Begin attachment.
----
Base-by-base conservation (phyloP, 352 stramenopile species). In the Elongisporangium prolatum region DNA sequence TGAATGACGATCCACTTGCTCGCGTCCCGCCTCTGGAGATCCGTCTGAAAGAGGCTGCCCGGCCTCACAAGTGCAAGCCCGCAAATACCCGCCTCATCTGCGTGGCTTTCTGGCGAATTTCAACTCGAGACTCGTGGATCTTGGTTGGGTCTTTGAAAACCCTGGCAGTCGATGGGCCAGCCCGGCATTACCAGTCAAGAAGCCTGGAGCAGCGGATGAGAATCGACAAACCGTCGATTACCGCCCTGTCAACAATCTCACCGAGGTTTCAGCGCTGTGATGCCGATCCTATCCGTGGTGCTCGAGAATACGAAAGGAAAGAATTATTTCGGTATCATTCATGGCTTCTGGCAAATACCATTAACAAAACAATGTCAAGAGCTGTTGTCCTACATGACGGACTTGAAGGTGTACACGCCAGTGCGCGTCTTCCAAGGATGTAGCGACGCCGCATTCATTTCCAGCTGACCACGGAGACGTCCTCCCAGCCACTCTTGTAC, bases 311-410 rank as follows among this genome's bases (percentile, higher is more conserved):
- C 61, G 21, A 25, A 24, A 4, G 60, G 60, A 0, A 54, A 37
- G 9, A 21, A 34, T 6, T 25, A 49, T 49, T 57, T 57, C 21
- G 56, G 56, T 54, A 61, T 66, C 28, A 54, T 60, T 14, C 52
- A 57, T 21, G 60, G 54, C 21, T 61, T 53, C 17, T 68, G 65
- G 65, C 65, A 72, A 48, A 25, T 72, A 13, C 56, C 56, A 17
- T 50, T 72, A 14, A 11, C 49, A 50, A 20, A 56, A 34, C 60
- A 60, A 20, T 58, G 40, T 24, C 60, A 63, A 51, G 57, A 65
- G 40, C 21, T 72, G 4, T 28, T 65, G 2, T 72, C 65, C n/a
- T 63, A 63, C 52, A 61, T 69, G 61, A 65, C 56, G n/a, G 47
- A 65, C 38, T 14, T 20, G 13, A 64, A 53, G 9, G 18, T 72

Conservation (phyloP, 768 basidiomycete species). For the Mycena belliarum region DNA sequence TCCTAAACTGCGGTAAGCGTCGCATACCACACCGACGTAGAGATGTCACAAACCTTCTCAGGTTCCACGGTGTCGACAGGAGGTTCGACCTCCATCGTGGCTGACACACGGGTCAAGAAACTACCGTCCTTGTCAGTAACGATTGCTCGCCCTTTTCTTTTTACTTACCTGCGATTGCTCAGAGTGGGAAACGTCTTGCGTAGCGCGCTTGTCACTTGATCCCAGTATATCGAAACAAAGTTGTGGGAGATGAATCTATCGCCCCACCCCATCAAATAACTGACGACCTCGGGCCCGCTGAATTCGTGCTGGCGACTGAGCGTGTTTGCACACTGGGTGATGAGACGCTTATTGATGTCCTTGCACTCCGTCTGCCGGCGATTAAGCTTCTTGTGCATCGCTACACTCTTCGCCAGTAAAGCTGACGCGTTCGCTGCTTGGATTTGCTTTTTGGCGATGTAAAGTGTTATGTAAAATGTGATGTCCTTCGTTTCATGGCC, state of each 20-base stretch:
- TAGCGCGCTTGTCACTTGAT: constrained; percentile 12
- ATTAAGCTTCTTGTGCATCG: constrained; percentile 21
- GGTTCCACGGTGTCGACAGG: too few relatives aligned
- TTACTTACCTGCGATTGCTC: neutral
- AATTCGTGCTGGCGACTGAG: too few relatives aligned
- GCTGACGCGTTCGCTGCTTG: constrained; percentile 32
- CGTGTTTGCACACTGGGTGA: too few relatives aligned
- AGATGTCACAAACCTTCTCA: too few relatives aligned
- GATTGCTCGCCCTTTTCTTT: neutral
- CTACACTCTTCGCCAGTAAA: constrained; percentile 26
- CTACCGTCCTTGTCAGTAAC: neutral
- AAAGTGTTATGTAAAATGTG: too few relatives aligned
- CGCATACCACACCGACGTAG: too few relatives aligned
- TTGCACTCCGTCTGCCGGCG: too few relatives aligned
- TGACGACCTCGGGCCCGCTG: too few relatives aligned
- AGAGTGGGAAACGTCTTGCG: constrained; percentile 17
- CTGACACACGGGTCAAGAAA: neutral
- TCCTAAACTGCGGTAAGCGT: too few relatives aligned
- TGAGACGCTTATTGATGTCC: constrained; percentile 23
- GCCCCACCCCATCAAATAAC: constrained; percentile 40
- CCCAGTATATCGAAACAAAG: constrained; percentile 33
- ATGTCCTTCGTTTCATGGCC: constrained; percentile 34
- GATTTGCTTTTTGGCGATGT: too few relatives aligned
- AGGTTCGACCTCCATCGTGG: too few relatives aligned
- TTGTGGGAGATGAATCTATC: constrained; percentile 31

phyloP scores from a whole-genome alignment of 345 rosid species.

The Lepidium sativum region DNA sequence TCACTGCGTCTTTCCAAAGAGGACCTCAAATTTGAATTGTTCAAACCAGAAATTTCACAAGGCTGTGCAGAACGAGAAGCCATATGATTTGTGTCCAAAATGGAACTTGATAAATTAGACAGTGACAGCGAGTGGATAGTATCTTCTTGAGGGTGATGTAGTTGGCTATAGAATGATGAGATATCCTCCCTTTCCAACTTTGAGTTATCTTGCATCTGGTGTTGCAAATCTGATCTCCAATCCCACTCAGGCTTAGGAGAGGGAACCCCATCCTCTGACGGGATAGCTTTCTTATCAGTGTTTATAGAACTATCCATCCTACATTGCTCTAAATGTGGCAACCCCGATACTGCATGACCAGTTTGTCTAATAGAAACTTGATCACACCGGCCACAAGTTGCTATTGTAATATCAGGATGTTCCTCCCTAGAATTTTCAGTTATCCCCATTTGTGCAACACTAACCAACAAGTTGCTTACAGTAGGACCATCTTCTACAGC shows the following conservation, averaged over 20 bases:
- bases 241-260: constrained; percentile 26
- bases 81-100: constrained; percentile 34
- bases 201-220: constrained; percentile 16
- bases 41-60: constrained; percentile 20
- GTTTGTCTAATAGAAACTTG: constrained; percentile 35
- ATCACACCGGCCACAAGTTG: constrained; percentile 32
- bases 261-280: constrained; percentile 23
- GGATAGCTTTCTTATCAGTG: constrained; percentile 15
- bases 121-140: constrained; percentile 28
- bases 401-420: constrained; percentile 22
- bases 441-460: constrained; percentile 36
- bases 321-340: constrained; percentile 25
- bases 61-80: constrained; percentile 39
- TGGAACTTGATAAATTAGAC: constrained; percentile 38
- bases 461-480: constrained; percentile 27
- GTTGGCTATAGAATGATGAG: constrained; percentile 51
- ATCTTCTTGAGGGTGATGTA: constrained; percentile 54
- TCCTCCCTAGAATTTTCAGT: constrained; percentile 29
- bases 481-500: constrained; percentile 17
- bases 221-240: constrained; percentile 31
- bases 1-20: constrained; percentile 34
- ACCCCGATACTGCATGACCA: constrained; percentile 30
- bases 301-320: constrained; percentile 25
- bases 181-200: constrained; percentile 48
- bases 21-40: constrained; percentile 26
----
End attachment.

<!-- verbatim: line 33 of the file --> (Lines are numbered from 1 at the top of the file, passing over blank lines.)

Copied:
- CCCAGTATATCGAAACAAAG: constrained; percentile 33